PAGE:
It is always a point of concern when a cat is surrendered with a history of inappropriate elimination in the home. Having a shelter protocol in place to address each animal is beneficial to rule out particular causes. Evaluation of the inappropriate eliminator should always include analysis of the home environment, behavioral causes, and medical causes.
Evaluation of the Home Environment
It is highly recommended that owners surrendering animals with a history of inappropriate elimination fill out a separate surrender form detailing these circumstances in their home. This simple questionnaire can reveal information that may increase your suspicion of either a medical or behavioral cause. Some question to consider include duration of the problem, changes in the home environment, sources of stress, number of pets in the household, etc. Note where the elimination is occurring (vertical surfaces, one other location, the bathroom, everywhere). Other things to consider are the number of boxes available, their location, their substrate, and their cleaning frequency. These questions may help to identify a stress factor that caused the change in behavior or guide you to evaluate another cause.
Cats that have been eliminating outside of the litter box may have a medical reason for doing so (pain, infection, dysfunction, systemic disease, cancer). If an animal is experiencing painful urination, they may associate that pain with being in the litter box. This association may encourage the cat to seek other seemingly more comfortable places to urinate. It has been hypothesized that animals will seek out cool surfaces such as tile or ceramic that may be considered more comfortable or soothing. It is highly beneficial to have these animals evaluated by a veterinarian. When evaluating the inappropriate eliminator, a thorough physical exam should be performed first. Abnormalities may be palpated in the organ in question or pain may be noted that can narrow down potential causes. Urine should be examined for abnormalities as well as a serum chemistry (blood test) to evaluate kidney function, systemic function, and/or infection. Finally, a focused urinary tract ultrasound, if available, should be performed to observe gross abnormalities associated with the organs in question.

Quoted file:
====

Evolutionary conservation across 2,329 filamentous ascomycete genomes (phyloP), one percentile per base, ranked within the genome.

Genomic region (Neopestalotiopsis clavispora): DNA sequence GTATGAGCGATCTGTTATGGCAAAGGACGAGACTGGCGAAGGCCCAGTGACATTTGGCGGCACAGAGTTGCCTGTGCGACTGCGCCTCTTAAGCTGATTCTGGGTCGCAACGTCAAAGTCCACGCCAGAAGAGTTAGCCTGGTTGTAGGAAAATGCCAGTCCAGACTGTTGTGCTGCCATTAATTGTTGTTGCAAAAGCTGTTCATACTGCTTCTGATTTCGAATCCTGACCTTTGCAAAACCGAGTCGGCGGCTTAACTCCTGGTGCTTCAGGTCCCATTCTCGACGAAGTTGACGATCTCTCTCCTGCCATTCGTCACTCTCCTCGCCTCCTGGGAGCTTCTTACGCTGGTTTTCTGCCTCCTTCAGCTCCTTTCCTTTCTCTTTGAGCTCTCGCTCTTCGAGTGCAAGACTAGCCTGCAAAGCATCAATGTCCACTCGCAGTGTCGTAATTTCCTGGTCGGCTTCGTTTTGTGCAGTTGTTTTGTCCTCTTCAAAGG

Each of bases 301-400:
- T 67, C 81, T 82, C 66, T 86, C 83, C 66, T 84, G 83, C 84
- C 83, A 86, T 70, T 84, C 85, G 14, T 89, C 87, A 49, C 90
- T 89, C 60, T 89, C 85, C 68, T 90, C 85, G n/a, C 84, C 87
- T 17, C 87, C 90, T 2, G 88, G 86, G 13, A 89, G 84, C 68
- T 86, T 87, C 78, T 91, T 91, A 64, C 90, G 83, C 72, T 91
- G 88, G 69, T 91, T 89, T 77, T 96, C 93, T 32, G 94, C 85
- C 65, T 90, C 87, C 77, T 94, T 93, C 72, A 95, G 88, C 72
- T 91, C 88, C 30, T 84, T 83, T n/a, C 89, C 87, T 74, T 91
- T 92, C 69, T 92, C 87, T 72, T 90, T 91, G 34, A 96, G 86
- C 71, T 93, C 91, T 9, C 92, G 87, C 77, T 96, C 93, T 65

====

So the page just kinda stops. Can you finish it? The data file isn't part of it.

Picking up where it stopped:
Behavioral evaluation may be limited in the shelter to observing litter box habits. Have shelter staff monitor where the cat is eliminating consistently. Changes can be attempted in the shelter to see if the cat prefers a different kind of litter or box size.
The Best Offense
Potential adopters should be notified about the history of inappropriate elimination in previous homes/the shelter. Along with this information, supply suggestions as to what cats prefer in terms of the litter box. Most cats prefer non-scented clay litter and uncovered litter boxes. Cats should have a litter box big enough for them to stand and turn around in (approximately 1.5x the size of the cat). Finding an ideal litter box can be difficult for large cats and geriatric animals that may not be able to easily get into or position themselves. In that case, low sided storage bins (such as under the bed plastic storage) can be used as a cheap and well-sized alternative to the litter boxes pet stores supply. Litter boxes should be placed in quiet areas with minimal foot traffic. The ideal number of litter boxes in a home should be the number of cats in the home plus one. The boxes should be cleaned frequently, ideally once per day and washed weekly. Some cats may require even more frequent cleaning. Even if conditions are ideal, some cats may require troubleshooting. Have resources available for owners and adopters that provide strategies for litterbox success.
Keep in mind that we cannot solve every inappropriate eliminator. If all else fails, consider an outdoor home!